Thursday, 24 May 2012

The impacts of natural disasters

The amount of damage and destruction caused by natural disasters depends on many factors, including:

  • the scale of the event in terms of its energy, the area affected and how long it lasted
  • the degree to which people are warned in advance of the event. This is one reason why earthquakes tend to be so devastating--they occur almost anywhere near a plate margin without warning.
  • the density of human settlement in the area affected. The more people and economic activities there are in a disaster area, the greater will be the potential damage.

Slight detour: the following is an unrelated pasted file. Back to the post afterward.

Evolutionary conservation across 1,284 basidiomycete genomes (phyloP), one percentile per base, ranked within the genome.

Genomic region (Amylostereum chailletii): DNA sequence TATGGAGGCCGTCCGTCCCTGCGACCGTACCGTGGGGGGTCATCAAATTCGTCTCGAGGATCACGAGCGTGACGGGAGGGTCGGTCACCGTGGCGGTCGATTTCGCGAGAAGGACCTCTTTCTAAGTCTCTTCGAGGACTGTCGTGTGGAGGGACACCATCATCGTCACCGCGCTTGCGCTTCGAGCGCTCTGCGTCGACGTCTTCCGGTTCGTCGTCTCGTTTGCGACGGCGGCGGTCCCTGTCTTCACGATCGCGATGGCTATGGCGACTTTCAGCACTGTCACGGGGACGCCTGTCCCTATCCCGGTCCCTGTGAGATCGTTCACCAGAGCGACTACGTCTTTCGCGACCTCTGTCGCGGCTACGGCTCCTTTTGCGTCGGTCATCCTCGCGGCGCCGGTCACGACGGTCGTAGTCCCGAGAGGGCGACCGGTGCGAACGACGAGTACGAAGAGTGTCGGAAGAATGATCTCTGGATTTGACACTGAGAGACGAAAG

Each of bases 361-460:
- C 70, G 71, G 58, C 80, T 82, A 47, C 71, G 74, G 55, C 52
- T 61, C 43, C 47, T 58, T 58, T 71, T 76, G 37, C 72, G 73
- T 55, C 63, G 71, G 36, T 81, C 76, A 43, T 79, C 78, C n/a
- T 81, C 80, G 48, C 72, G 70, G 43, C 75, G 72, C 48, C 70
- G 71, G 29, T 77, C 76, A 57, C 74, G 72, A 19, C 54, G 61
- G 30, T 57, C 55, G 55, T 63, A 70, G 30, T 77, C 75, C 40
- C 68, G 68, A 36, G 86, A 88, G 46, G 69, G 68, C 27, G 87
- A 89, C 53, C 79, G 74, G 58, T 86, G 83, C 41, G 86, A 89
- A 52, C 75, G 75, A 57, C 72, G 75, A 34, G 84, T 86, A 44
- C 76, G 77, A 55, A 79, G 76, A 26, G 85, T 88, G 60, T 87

• the degree to which people are prepared for a possible natural hazard. Are there emergency shelters? Have people been educated in what should be done in an emergency? Are houses, factories and businesses located in areas of low risk? Have buildings been constructed in such a way that they may be able to withstand the hazard?
  • the ability of a country to cope with the aftermath of a hazard, both immediately and in the longer term.
It is with respect to the last 2 points that a basic contrast is so often seen. The difference is between HICs and LICs in terms of their ability to prepare for hazards and their ability to cope with the damage caused. 

Case Study of Impacts of a Tropical Storm in a HIC:

Case Study of Impacts of a Tropical Storm in a LIC:

No comments:

Post a Comment

Please tick a box showing your reaction, and any feedback is appreciated. :)

Note: This blog will no longer be updated as I finished IGCSEs in 2012. Sorry! :( If you are interested in buying IB notes though, please contact me. :)